from Sankey Still Sings by Charles Ludwig
It is practically impossible for us to imagine how a singer could sit behind a small reed organ, thus almost hiding himself from the view of the audience, and sing effectively to twenty thousand people. Such a thing seems manifestly impossible, especially without the use of amplifiers. But this is exactly what Ira D. Sankey did. What was the secret of his success? How could a seated man have absolute control over so many people?
Strange enough, we must say that his power over an audience was not altogether because of the quality of his voice! Sankey’s voice was a high baritone "of exceptional volume, purity, and sympathy." But even so, there were some who disliked it intensely. "When I see humanity," wrote a frankly biased and satirical critic, "Boston humanity—most musical of all humanity—sit and be tortured with this astounding discord, I do not doubt humanity’s devotion to the gospel.” The author of that, an agnostic and hater of revivals, no doubt exaggerated; but at least he does give us a hint that the man’s voice was not a perfect instrument. As far as quality is concerned, everyone is agreed that Sankey had many contemporaries who had much better voices than he, yet it is evident that none of them, regardless of their skill, were nearly so effective as he was.
The first secret of his success was that he sang with the sole purpose of seeing people won to Christ. He believed that the world was lost and that it was his duty to help save as many individuals as possible. He had a passion for souls. "I hope you are catching fish," he wrote to his brother. "We are catching men." Because he believed the world was lost he never stood up to sing unless he had spent some time in prayer. Then when he sang "Throw Out the Life Line," he meant literally what the words expressed. This prayer life and passion for the lost worked their way into his voice, giving it a quality that his contemporaries did not have. It was this passionate quality that gripped the people.
Again, it is evident that his special interpretation of evangelistic songs contributed largely to his success. Unlike many singers, he felt that the words of the solo should be as effective as the music itself. Because of this, he enunciated clearly and so distinctly that everyone knew what he was singing about. His solos could really be called musical oratory.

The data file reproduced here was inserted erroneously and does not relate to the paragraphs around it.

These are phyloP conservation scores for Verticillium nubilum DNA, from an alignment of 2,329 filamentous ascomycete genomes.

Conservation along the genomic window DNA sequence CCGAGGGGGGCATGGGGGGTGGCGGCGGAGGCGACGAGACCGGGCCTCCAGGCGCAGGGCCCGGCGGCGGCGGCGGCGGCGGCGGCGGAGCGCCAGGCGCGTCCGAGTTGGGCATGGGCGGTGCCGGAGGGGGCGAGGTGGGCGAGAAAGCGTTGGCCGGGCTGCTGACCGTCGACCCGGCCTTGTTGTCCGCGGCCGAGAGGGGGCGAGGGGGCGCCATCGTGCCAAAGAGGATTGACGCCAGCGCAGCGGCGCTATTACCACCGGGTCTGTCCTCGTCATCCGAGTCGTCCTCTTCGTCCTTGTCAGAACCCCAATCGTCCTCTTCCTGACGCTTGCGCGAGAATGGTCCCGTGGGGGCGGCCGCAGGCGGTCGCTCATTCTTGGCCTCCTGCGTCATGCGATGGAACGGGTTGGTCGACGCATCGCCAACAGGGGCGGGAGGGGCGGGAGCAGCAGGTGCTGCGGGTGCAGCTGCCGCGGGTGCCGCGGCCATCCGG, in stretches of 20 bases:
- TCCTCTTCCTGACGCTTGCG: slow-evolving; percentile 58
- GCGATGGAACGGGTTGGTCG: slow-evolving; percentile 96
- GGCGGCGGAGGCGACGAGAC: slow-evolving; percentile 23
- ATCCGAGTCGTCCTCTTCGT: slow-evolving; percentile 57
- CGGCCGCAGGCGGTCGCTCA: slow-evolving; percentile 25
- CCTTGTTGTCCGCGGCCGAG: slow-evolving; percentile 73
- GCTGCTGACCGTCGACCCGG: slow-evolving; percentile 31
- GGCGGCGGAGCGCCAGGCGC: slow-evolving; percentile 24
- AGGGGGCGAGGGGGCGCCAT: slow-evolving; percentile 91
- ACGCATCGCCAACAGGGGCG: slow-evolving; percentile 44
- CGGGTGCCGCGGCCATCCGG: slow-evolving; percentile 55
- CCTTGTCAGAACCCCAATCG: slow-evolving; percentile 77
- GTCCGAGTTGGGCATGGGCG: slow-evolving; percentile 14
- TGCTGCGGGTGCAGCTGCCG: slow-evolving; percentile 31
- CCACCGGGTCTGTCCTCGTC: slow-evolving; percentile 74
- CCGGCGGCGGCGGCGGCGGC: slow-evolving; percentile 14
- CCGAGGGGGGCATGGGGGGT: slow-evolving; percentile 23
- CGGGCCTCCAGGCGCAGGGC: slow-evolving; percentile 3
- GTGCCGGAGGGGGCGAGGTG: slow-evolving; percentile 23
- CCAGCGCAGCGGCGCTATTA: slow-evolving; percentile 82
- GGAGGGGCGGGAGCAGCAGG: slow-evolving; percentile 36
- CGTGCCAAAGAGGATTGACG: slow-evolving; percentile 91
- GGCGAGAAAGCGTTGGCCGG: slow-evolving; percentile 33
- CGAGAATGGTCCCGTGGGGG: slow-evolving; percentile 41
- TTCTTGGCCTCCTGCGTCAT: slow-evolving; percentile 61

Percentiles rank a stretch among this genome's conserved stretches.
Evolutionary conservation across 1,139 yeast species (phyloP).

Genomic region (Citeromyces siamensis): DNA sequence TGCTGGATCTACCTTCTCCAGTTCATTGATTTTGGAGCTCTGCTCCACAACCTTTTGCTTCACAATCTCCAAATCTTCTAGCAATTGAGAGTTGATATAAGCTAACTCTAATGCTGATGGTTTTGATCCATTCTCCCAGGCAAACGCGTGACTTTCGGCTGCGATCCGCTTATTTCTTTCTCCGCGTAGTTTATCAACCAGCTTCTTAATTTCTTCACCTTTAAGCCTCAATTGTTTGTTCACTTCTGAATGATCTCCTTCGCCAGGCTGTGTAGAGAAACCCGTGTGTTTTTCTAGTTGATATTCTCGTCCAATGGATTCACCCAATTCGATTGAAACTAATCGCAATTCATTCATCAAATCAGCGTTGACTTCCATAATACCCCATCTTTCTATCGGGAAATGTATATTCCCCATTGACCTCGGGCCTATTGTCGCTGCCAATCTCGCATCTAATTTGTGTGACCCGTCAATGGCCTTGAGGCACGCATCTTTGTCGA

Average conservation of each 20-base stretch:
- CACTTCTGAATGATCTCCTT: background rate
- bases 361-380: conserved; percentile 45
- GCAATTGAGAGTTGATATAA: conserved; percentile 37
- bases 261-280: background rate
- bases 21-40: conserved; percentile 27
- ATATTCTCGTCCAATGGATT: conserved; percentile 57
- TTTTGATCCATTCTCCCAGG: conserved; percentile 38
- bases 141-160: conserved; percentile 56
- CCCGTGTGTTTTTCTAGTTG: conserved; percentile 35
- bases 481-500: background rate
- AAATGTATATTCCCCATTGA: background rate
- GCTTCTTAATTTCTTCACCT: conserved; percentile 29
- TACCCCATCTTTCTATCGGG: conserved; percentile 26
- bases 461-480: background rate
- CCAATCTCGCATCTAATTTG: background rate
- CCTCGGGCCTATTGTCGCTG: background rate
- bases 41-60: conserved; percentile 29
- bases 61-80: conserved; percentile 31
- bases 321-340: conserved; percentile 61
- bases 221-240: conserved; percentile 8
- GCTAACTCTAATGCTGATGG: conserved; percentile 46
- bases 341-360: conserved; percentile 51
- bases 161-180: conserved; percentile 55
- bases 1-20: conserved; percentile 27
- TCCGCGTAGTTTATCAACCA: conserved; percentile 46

His interpretation of songs was his own conception; and in his rendering of them he always kept before him the importance of making the subject of the hymn stand out in great distinctness, even though it did violence sometimes to the accepted rules of musical phrasing. Seated at a low-top organ with which he always accompanied himself, he, without ostentation, sang messages into the hearts and consciences of people in a way that justly made him famous as an interpreter of evangelistic song.
Sankey had a mobile face that easily expressed the emotions in his heart. He frequently wept before he had finished his solo. His personality, and the reflection of his earnestness on his face, often drew more people into the inquiry room than the solos he sang. He had a magnetic way about him. He unconsciously attracted people.
But more than all of this we must say that the greatest part of his success came because he was wholly dependent on God. From the very beginning of his gospel career he had depended on the Holy Spirit for guidance and help. It is well known that Moody received the baptism of the Holy Spirit, and was a different man thereafter. It should also be kept in mind that Sankey had a similar experience. He himself often spoke of his infilling, and he attributed all his success to the work of the Holy Spirit.
It is true that Sankey had a great voice, unusual talent, and a willingness to work. But it was the power of a Spirit-filled life that used his untrained voice to lead the tens of thousands into a definite experience with Christ. Without the Holy Spirit he would have been nothing—just a clanging gong.
Copied from Sankey Still Sings by Charles Ludwig. Anderson, IN: The Warner Press, 1947.